The last two nights in Sicily were spent in the small resort town of Giardini Naxos, which was very quiet this time of year (fine with us, since by this time we were fairly exhausted from climbing temples, long bus rides and moving hotels every few days). In Naxos, we visited the archaeological site of the ancient Greek city there, which consisted mostly of stone foundations and walls, as well as a small museum of artifacts found in the area. We also took the bus up the hill a short distance to the neighboring town of Taormina, a tourist hotspot in summer, now empty during the low-season, and perhaps the most beautiful place we visited. On the ride to Taormina the road snakes along the coast, with incredible views of the blue sea, the hills, and cute villas. The town itself is filled with cute shops selling Sicilian souvenirs: lava and coral jewelry, pottery, limoncello and other liqueurs, marzipan creations, and lace. The most famous site in Taormina, the Greek theater, did not disappoint. Sitting in the theater stands, we looked down on the sparkling water and town below, framed by the ruins and overlooked by snow-capped Mount Etna.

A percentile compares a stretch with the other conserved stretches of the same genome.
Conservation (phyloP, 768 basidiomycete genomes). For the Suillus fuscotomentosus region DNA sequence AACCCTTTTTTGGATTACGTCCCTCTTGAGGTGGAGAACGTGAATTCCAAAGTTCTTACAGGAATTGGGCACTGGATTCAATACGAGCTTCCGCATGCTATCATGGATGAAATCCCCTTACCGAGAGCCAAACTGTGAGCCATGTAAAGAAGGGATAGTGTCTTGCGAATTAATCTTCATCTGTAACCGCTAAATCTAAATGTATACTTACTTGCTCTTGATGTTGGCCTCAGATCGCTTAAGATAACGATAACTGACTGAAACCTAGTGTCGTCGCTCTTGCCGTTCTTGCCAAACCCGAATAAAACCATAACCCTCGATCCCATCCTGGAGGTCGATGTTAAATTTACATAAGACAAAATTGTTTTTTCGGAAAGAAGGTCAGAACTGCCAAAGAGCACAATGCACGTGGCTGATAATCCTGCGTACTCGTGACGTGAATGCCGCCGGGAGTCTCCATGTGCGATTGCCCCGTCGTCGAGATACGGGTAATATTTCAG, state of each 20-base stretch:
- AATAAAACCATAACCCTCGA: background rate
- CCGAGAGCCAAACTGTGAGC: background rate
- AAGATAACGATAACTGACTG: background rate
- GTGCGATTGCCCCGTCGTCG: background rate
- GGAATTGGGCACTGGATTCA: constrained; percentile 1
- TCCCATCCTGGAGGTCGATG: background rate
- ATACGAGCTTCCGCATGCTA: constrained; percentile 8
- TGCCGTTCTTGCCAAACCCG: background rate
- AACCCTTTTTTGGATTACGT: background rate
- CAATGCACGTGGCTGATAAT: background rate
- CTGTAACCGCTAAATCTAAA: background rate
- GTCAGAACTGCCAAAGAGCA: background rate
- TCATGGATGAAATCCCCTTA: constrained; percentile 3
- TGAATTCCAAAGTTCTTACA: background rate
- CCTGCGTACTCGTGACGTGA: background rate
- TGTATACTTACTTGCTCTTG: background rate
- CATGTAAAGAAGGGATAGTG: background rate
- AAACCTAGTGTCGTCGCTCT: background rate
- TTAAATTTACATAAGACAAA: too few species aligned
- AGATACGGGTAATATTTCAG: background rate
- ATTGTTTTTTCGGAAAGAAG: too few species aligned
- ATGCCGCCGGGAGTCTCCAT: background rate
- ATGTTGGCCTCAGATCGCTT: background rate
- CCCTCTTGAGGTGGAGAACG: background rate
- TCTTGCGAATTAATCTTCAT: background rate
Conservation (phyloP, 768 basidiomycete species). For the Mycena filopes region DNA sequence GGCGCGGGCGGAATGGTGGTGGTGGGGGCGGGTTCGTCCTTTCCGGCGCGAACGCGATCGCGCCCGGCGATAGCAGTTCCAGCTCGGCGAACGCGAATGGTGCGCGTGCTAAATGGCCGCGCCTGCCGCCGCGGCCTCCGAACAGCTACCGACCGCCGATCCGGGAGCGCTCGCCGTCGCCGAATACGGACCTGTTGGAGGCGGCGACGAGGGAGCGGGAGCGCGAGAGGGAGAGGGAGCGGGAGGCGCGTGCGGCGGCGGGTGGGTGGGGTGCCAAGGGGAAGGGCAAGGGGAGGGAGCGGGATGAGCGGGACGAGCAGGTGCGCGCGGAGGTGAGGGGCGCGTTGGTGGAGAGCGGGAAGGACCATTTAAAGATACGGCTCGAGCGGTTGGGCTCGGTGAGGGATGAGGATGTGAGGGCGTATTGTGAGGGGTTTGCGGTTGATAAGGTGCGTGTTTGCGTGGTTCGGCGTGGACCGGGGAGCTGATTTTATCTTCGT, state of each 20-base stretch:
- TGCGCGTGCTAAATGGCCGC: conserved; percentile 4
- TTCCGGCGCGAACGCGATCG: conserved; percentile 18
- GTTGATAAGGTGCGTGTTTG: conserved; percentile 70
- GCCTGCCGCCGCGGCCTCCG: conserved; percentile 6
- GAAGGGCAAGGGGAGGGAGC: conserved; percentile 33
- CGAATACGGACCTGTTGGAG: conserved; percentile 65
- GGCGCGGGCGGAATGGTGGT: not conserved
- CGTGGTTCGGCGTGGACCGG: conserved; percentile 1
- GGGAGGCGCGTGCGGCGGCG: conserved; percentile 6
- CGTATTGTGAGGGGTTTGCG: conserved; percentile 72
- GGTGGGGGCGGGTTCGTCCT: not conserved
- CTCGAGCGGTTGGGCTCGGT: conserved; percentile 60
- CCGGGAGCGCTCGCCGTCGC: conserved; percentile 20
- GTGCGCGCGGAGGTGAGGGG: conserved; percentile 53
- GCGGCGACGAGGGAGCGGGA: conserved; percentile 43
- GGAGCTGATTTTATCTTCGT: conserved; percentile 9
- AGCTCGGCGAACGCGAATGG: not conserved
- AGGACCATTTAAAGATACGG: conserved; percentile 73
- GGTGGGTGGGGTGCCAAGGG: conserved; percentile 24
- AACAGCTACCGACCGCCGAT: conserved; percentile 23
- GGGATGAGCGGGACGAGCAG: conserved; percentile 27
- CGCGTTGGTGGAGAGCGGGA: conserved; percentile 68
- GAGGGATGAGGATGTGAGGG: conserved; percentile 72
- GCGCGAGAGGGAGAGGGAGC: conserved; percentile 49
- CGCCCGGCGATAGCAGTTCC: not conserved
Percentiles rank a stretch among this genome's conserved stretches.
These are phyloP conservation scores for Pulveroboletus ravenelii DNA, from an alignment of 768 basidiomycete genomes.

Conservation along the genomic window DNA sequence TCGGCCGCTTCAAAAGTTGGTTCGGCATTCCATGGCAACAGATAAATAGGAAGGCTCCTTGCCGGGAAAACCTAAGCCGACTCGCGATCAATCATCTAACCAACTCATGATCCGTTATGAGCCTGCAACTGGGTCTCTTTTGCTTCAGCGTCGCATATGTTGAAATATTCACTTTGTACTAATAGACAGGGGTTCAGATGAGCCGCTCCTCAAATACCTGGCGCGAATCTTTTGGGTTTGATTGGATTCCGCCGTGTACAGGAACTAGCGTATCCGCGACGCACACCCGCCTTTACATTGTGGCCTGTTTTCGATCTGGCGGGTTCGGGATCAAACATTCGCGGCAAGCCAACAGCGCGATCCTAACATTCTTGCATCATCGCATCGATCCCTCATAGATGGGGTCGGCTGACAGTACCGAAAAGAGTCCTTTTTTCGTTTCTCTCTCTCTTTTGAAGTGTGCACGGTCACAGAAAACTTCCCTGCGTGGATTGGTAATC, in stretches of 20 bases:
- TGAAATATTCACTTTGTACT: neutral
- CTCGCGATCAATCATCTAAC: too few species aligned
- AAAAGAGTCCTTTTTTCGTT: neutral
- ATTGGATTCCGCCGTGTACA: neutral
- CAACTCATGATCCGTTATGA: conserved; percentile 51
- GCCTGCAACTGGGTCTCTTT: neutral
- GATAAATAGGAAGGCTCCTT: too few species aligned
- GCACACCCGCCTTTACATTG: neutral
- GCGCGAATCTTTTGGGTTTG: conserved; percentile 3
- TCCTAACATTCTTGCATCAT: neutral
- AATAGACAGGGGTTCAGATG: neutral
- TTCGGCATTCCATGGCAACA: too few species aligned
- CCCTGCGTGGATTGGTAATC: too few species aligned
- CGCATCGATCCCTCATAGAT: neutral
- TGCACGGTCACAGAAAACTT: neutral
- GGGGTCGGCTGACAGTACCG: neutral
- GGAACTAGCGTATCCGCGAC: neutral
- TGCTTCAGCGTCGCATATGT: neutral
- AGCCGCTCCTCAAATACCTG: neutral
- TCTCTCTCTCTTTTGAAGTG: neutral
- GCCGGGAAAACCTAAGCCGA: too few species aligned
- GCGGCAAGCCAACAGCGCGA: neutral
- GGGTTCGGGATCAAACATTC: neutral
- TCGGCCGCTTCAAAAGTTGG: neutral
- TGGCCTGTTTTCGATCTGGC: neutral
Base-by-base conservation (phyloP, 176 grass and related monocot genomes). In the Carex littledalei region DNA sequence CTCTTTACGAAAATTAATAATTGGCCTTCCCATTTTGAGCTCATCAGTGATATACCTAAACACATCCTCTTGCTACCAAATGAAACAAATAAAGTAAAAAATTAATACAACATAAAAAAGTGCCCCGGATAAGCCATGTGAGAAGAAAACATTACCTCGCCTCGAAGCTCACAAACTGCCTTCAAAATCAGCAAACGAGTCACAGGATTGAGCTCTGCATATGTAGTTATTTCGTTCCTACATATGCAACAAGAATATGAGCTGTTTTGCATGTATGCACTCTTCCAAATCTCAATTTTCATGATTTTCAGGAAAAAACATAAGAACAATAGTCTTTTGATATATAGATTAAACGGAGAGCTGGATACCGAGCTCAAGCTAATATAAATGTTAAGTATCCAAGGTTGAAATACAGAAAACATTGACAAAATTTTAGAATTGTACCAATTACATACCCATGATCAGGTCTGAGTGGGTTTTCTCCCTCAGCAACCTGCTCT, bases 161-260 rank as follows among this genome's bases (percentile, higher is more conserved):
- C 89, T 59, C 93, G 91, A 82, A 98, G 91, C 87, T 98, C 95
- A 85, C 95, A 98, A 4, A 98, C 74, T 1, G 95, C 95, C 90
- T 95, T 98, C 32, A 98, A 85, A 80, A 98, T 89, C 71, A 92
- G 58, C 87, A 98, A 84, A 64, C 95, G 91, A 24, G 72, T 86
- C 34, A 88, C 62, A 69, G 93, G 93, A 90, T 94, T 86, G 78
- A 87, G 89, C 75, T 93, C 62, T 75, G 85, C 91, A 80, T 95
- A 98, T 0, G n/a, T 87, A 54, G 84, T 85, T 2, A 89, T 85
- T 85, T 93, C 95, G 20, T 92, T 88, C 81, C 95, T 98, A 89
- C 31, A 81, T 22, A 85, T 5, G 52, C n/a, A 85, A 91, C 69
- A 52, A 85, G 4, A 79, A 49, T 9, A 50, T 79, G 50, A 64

I couldn’t possibly end my account of the trip to Sicily without mentioning food one more time. For these last two nights in Naxos the whole group ate together at the hotel, where they prepared us an incredible multi-course dinner using local ingredients and traditions. For just a sample, here’s what was on the menu the first night:
aperitivo: assorted appetizers and an orange juice cocktail
hors d’oeuvres: steamed mussels or eggplant caponata
primi: swordfish risotto or potato and zucchini soup
secondi: stuffed anchovies or veal stew
side dish: potato and ricotta pie or grilled vegetables
dessert: chocolate and almond cake and cactus fruit